Ireton Proposes Property Tax Hike

Apr 17, 2013

Mayor Jim Ireton
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Mayor Jim Ireton has proposed a property tax hike…in his latest $53 million budget for the city of Salisbury.

And, the new Council President Jake Day called it “fiscally appropriate.”

Ireton is seeking $8.84 per $1000 of assessed property value.

Last year, former Council President Terry Cohen rejected the Mayor’s proposal for a hike of $8.34 cents.

The increase comes in the face of one of the most dramatic plunges in property values of 8 percent and is needed just to maintain the amount revenue the city has been receiving.

Ireton emailed the Salisbury Daily Times that the city cannot afford to keep cutting services.

The Mayor called his approached “fair and balanced”.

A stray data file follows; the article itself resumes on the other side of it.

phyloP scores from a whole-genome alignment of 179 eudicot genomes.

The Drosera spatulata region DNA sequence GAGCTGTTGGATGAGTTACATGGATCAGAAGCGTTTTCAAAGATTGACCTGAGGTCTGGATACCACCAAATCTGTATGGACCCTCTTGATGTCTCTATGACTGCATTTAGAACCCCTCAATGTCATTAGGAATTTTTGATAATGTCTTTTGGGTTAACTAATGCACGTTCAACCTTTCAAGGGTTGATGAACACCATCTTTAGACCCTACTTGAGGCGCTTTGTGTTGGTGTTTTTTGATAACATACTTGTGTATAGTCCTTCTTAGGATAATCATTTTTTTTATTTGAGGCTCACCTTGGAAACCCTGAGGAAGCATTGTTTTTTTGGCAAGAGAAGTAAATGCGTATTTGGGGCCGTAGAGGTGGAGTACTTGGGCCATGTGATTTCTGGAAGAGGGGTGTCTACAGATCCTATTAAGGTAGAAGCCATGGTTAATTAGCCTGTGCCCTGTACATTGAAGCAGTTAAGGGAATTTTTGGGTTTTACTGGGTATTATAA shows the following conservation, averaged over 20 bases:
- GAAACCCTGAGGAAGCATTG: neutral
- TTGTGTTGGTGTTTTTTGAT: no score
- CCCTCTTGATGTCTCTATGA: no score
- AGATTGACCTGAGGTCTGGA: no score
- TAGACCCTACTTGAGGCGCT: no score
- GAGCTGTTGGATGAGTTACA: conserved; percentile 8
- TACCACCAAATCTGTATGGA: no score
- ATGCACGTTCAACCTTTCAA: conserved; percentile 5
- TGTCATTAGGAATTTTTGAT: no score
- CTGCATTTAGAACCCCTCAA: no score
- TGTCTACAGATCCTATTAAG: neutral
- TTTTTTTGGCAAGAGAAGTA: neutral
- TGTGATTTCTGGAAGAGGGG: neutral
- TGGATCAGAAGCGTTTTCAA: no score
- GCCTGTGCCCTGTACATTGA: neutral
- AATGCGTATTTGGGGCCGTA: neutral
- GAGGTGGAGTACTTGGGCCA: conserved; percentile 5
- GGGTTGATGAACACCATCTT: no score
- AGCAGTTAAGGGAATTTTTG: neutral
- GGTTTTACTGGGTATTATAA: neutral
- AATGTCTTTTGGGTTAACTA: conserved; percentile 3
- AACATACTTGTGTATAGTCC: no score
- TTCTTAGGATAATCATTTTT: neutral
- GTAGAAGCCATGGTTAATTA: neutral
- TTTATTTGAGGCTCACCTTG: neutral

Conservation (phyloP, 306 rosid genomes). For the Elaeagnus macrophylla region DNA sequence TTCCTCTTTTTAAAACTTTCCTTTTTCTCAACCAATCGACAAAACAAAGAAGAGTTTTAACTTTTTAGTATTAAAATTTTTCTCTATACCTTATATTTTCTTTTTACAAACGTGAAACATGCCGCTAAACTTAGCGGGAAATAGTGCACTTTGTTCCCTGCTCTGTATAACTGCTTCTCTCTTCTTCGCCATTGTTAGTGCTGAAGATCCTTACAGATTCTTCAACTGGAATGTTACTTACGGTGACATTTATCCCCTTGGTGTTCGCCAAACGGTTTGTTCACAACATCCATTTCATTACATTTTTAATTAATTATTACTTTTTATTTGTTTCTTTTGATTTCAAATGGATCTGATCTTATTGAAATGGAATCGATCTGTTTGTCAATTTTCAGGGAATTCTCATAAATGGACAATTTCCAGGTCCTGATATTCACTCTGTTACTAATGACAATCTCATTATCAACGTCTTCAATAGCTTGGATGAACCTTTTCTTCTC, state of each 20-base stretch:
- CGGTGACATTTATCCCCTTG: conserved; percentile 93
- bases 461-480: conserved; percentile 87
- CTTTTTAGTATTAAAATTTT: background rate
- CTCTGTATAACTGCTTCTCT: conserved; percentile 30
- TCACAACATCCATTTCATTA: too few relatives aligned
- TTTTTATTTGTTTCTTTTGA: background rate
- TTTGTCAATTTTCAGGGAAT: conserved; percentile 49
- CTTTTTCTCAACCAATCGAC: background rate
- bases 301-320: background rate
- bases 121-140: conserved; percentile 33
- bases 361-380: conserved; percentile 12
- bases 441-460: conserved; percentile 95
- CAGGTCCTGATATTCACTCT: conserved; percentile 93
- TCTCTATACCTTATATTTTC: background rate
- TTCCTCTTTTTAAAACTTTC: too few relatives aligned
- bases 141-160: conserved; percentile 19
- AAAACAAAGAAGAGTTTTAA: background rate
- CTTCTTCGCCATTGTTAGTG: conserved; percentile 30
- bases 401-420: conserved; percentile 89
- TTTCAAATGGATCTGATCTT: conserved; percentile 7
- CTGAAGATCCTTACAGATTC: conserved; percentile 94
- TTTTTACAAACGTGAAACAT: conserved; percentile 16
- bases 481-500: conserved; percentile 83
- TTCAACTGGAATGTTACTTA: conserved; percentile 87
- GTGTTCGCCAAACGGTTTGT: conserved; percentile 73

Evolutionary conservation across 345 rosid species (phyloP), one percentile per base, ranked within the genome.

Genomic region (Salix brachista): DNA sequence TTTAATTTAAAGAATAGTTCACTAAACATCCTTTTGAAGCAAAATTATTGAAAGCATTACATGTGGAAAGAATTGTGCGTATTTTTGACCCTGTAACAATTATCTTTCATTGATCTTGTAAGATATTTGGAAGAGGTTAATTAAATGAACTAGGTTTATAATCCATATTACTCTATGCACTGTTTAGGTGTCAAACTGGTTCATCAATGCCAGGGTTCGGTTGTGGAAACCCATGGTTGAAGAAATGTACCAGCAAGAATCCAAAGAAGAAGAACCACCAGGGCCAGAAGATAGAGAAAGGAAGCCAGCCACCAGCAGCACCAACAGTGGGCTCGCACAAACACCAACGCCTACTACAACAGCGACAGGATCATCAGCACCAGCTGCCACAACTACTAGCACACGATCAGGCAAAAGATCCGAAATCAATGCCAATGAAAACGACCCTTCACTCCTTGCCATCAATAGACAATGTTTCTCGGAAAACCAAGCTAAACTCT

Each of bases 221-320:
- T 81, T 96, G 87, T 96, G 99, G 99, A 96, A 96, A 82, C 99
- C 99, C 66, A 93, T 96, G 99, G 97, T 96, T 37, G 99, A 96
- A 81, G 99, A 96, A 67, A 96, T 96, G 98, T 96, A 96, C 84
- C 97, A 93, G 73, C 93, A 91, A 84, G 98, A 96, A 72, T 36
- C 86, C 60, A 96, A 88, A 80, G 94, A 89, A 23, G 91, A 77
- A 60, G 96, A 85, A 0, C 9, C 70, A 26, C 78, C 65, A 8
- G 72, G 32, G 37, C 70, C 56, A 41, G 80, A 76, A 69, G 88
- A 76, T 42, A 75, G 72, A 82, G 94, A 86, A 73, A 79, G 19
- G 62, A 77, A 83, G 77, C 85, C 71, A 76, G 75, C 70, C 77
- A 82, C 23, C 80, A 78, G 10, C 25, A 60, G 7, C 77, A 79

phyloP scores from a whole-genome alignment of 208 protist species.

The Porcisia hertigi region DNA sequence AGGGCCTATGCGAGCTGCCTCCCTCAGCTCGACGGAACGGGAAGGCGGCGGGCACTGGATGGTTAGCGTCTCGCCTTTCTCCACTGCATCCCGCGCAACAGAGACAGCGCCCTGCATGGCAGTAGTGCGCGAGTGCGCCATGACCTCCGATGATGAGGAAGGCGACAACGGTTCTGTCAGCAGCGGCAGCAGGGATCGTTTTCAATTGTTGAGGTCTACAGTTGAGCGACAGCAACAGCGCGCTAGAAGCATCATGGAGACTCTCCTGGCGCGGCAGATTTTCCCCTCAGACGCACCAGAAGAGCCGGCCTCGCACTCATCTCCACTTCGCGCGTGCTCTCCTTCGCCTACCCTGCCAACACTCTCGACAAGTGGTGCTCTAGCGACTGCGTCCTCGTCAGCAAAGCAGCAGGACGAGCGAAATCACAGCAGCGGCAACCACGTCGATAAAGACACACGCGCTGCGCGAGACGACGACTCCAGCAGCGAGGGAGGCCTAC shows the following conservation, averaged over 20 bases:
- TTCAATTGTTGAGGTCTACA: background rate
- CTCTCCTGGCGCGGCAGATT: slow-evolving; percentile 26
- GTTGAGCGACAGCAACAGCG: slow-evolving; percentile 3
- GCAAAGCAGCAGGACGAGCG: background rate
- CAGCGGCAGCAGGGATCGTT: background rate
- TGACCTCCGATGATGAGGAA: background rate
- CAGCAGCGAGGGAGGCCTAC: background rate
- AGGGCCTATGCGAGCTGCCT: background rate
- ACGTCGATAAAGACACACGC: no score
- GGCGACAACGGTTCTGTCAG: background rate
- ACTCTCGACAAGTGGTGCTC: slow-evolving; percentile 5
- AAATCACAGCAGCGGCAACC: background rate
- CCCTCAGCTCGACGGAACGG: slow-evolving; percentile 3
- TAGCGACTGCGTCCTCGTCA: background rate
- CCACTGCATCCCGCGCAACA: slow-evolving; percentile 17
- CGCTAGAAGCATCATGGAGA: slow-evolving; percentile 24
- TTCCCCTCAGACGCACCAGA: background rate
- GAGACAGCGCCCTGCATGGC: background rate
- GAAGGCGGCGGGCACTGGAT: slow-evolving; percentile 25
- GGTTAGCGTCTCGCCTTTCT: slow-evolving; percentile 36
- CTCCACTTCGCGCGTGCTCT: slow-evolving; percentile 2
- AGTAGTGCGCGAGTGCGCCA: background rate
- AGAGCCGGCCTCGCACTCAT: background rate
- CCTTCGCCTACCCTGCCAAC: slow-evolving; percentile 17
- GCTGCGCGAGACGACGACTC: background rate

Council member Tim Spies, who now finds himself in the minority, cautioned against spending too freely even with signs of growth in the local economy.

In addition, other measures in Ireton’s budget range from $234-thousand for five new police vehicles and equipment and $756-thousand to sustain police department raises to $85-thousand to create a downtown redevelopment office.

The paper reports that the spending plan also suggested transforming Ireton’s executive office associate into a communications coordinator and give that staff member a raise.

Wicomico County Executive Rick Pollitt
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Wicomico County

Wicomico County Executive Rick Pollitt unveiled his $127 million budget for the fiscal year of 2014 -- an increase of $10 million over last year.

Pollitt is asking for a hike in the property tax by 8 percent to 90 cents per $100 of assessed property value.

The Board of Education did get an increase in its funding although not the $5.7 million that the Board request over last year’s allocation.

It includes $2.8 million for school security and technology upgrades. 

Mary Ashanti, president of the Wicomico County NAACP, told the Salisbury Daily Times that she wants more spending on education but opposed adding sheriff’s deputies to police school hallways.

Pollitt is also calling for using $3.6 million reserve fund for one-time projects.